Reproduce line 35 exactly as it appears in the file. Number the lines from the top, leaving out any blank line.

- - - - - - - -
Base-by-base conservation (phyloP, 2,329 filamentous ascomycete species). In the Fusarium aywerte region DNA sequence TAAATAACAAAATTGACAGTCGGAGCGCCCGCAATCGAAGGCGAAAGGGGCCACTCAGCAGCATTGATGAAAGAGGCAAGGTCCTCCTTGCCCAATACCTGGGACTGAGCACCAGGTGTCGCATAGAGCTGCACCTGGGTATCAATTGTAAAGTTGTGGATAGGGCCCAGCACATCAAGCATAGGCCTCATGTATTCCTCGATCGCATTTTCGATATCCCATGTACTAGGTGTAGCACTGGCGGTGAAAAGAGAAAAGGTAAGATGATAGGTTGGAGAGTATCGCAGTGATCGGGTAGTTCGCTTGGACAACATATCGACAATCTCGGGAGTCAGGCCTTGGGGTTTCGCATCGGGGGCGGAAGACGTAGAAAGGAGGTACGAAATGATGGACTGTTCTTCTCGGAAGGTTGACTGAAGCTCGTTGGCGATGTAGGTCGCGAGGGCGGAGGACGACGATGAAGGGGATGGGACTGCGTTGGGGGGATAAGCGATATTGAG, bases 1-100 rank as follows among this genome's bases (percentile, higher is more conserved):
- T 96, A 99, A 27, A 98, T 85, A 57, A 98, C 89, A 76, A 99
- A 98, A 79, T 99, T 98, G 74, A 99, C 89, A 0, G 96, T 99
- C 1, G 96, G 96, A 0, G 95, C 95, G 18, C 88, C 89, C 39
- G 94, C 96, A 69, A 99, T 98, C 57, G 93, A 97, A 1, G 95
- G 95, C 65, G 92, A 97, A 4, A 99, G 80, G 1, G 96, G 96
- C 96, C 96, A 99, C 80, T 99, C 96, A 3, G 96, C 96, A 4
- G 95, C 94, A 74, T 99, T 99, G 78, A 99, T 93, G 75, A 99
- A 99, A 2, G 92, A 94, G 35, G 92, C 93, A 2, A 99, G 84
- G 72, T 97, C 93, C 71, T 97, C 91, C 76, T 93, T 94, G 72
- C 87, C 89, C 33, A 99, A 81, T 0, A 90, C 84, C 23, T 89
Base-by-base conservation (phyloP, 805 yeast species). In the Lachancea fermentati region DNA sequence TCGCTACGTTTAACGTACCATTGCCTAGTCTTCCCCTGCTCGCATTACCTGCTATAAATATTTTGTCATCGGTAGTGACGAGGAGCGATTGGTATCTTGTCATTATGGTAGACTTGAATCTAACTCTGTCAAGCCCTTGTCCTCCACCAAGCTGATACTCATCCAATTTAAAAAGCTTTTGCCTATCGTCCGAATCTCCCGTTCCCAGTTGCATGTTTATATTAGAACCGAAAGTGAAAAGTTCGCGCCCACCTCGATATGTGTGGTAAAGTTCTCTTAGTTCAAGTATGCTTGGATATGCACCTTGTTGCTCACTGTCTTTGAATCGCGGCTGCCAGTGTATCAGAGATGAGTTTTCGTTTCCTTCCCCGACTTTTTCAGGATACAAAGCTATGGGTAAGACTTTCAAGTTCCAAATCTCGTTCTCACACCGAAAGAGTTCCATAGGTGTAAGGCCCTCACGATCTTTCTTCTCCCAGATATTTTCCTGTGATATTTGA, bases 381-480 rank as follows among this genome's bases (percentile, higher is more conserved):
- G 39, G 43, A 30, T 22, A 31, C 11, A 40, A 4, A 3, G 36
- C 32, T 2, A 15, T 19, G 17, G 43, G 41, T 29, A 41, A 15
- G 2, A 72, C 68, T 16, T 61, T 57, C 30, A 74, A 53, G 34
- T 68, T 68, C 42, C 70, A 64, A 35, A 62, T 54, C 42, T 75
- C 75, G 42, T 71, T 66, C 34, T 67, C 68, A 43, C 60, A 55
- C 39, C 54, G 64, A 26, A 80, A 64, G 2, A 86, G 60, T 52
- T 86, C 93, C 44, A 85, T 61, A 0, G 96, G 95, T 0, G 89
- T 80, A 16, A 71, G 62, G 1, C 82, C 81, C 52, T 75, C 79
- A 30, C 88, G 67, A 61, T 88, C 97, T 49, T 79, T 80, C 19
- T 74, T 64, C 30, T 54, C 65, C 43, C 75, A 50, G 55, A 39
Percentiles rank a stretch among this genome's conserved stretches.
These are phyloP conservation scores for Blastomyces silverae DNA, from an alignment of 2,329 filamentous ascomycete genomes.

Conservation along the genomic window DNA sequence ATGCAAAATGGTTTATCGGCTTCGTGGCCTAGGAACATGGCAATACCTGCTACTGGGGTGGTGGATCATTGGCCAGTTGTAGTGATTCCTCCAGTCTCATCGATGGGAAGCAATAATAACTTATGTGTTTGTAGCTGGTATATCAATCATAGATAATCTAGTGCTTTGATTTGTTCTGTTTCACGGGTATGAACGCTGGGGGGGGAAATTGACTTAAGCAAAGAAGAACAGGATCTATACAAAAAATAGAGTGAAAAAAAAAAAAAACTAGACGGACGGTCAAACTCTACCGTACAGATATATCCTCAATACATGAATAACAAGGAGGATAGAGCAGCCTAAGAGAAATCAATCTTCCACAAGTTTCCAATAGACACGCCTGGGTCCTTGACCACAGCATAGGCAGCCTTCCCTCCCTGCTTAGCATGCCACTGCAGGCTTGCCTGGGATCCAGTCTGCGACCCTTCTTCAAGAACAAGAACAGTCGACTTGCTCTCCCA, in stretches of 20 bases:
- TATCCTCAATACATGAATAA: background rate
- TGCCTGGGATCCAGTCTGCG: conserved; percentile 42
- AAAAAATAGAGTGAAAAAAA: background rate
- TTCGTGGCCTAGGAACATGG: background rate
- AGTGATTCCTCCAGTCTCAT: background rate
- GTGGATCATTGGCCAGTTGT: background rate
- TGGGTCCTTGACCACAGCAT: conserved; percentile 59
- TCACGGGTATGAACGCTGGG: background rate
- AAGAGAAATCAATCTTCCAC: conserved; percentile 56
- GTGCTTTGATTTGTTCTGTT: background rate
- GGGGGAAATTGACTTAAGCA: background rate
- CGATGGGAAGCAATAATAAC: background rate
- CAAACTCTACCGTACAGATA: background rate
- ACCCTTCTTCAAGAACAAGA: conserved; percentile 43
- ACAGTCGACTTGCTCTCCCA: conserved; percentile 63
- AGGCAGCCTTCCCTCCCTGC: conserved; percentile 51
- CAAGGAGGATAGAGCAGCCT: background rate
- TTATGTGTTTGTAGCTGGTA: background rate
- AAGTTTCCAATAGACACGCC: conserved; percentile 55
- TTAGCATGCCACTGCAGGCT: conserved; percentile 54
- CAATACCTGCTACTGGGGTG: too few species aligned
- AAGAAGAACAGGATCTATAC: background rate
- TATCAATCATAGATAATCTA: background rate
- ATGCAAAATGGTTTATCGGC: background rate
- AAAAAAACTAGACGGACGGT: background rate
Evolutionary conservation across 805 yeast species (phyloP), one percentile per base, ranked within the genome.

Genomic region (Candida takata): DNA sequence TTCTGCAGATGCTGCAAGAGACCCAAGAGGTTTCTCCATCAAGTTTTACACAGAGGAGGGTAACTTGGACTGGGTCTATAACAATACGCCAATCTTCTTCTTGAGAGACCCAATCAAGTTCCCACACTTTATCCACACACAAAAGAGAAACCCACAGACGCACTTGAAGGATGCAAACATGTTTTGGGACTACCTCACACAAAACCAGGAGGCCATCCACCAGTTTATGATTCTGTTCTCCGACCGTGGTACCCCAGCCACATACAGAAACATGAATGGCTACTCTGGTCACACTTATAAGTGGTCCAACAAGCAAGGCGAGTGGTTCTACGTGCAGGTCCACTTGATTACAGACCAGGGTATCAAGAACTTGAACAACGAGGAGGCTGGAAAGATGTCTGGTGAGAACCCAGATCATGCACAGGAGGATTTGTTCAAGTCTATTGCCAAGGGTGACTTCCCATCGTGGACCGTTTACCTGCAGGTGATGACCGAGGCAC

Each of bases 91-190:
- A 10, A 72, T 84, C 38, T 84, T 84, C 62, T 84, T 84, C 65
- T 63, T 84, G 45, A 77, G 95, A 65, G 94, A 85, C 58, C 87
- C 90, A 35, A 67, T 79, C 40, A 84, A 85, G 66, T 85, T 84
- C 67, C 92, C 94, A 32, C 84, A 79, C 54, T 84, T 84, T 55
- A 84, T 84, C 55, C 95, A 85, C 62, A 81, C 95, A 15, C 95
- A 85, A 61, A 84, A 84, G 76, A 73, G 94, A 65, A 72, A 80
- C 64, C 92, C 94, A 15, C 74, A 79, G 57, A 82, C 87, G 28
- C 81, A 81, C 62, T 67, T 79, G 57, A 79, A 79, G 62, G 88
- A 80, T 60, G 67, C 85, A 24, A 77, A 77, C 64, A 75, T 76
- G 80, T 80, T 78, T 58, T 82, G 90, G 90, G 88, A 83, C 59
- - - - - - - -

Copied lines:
- GTGCTTTGATTTGTTCTGTT: background rate